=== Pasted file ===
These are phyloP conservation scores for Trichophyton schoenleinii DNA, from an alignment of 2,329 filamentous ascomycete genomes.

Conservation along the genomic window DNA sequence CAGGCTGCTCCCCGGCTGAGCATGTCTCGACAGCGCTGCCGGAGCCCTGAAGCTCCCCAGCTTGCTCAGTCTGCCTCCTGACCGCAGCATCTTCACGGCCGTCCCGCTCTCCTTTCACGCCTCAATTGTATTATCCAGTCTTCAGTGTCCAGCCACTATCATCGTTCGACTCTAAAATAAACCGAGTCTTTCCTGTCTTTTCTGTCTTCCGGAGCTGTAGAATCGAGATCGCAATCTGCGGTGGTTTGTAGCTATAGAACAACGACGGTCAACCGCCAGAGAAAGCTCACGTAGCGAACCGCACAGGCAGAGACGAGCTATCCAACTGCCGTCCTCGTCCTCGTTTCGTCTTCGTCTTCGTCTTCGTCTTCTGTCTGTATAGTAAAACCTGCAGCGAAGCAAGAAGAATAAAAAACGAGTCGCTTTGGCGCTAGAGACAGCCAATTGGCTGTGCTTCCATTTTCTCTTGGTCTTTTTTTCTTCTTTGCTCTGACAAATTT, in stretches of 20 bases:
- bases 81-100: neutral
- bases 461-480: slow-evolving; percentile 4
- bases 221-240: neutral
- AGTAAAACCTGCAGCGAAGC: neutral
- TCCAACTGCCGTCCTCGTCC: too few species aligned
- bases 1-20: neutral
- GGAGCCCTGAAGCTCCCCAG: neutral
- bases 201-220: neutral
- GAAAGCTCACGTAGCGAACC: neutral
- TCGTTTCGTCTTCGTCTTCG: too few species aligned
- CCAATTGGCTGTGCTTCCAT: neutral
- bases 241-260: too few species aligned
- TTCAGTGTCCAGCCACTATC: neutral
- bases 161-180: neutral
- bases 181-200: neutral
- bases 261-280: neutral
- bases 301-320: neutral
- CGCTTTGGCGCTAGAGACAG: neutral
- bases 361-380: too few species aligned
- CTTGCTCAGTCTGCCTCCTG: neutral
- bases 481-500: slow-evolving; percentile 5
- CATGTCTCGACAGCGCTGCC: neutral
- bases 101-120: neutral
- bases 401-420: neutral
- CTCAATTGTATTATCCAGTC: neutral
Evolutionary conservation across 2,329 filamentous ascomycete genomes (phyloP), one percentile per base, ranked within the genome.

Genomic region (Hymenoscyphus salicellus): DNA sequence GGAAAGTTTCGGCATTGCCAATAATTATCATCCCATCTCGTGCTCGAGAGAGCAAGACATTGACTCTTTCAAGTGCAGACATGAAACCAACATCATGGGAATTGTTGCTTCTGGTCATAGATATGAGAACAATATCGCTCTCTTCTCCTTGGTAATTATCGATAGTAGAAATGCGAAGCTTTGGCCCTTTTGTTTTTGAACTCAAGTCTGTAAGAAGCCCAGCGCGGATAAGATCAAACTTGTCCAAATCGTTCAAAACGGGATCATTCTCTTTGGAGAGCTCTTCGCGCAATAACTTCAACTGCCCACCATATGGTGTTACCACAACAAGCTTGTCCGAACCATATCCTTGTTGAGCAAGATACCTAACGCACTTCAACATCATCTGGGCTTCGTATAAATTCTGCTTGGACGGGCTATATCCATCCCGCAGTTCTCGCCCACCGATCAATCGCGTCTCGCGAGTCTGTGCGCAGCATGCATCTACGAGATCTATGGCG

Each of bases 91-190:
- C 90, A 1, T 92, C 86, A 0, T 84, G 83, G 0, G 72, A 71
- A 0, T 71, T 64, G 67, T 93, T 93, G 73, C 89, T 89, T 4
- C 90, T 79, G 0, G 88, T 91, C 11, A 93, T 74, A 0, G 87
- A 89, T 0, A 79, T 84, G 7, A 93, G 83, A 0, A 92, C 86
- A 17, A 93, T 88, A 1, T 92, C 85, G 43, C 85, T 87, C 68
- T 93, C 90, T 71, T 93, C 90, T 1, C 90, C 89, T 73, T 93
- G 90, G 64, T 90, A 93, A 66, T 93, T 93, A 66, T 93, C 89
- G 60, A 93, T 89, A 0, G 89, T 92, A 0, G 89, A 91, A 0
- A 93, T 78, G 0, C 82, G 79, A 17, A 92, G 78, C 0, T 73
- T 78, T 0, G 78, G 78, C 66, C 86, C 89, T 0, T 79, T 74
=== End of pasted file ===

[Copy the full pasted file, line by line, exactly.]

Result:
These are phyloP conservation scores for Trichophyton schoenleinii DNA, from an alignment of 2,329 filamentous ascomycete genomes.

Conservation along the genomic window DNA sequence CAGGCTGCTCCCCGGCTGAGCATGTCTCGACAGCGCTGCCGGAGCCCTGAAGCTCCCCAGCTTGCTCAGTCTGCCTCCTGACCGCAGCATCTTCACGGCCGTCCCGCTCTCCTTTCACGCCTCAATTGTATTATCCAGTCTTCAGTGTCCAGCCACTATCATCGTTCGACTCTAAAATAAACCGAGTCTTTCCTGTCTTTTCTGTCTTCCGGAGCTGTAGAATCGAGATCGCAATCTGCGGTGGTTTGTAGCTATAGAACAACGACGGTCAACCGCCAGAGAAAGCTCACGTAGCGAACCGCACAGGCAGAGACGAGCTATCCAACTGCCGTCCTCGTCCTCGTTTCGTCTTCGTCTTCGTCTTCGTCTTCTGTCTGTATAGTAAAACCTGCAGCGAAGCAAGAAGAATAAAAAACGAGTCGCTTTGGCGCTAGAGACAGCCAATTGGCTGTGCTTCCATTTTCTCTTGGTCTTTTTTTCTTCTTTGCTCTGACAAATTT, in stretches of 20 bases:
- bases 81-100: neutral
- bases 461-480: slow-evolving; percentile 4
- bases 221-240: neutral
- AGTAAAACCTGCAGCGAAGC: neutral
- TCCAACTGCCGTCCTCGTCC: too few species aligned
- bases 1-20: neutral
- GGAGCCCTGAAGCTCCCCAG: neutral
- bases 201-220: neutral
- GAAAGCTCACGTAGCGAACC: neutral
- TCGTTTCGTCTTCGTCTTCG: too few species aligned
- CCAATTGGCTGTGCTTCCAT: neutral
- bases 241-260: too few species aligned
- TTCAGTGTCCAGCCACTATC: neutral
- bases 161-180: neutral
- bases 181-200: neutral
- bases 261-280: neutral
- bases 301-320: neutral
- CGCTTTGGCGCTAGAGACAG: neutral
- bases 361-380: too few species aligned
- CTTGCTCAGTCTGCCTCCTG: neutral
- bases 481-500: slow-evolving; percentile 5
- CATGTCTCGACAGCGCTGCC: neutral
- bases 101-120: neutral
- bases 401-420: neutral
- CTCAATTGTATTATCCAGTC: neutral
Evolutionary conservation across 2,329 filamentous ascomycete genomes (phyloP), one percentile per base, ranked within the genome.

Genomic region (Hymenoscyphus salicellus): DNA sequence GGAAAGTTTCGGCATTGCCAATAATTATCATCCCATCTCGTGCTCGAGAGAGCAAGACATTGACTCTTTCAAGTGCAGACATGAAACCAACATCATGGGAATTGTTGCTTCTGGTCATAGATATGAGAACAATATCGCTCTCTTCTCCTTGGTAATTATCGATAGTAGAAATGCGAAGCTTTGGCCCTTTTGTTTTTGAACTCAAGTCTGTAAGAAGCCCAGCGCGGATAAGATCAAACTTGTCCAAATCGTTCAAAACGGGATCATTCTCTTTGGAGAGCTCTTCGCGCAATAACTTCAACTGCCCACCATATGGTGTTACCACAACAAGCTTGTCCGAACCATATCCTTGTTGAGCAAGATACCTAACGCACTTCAACATCATCTGGGCTTCGTATAAATTCTGCTTGGACGGGCTATATCCATCCCGCAGTTCTCGCCCACCGATCAATCGCGTCTCGCGAGTCTGTGCGCAGCATGCATCTACGAGATCTATGGCG

Each of bases 91-190:
- C 90, A 1, T 92, C 86, A 0, T 84, G 83, G 0, G 72, A 71
- A 0, T 71, T 64, G 67, T 93, T 93, G 73, C 89, T 89, T 4
- C 90, T 79, G 0, G 88, T 91, C 11, A 93, T 74, A 0, G 87
- A 89, T 0, A 79, T 84, G 7, A 93, G 83, A 0, A 92, C 86
- A 17, A 93, T 88, A 1, T 92, C 85, G 43, C 85, T 87, C 68
- T 93, C 90, T 71, T 93, C 90, T 1, C 90, C 89, T 73, T 93
- G 90, G 64, T 90, A 93, A 66, T 93, T 93, A 66, T 93, C 89
- G 60, A 93, T 89, A 0, G 89, T 92, A 0, G 89, A 91, A 0
- A 93, T 78, G 0, C 82, G 79, A 17, A 92, G 78, C 0, T 73
- T 78, T 0, G 78, G 78, C 66, C 86, C 89, T 0, T 79, T 74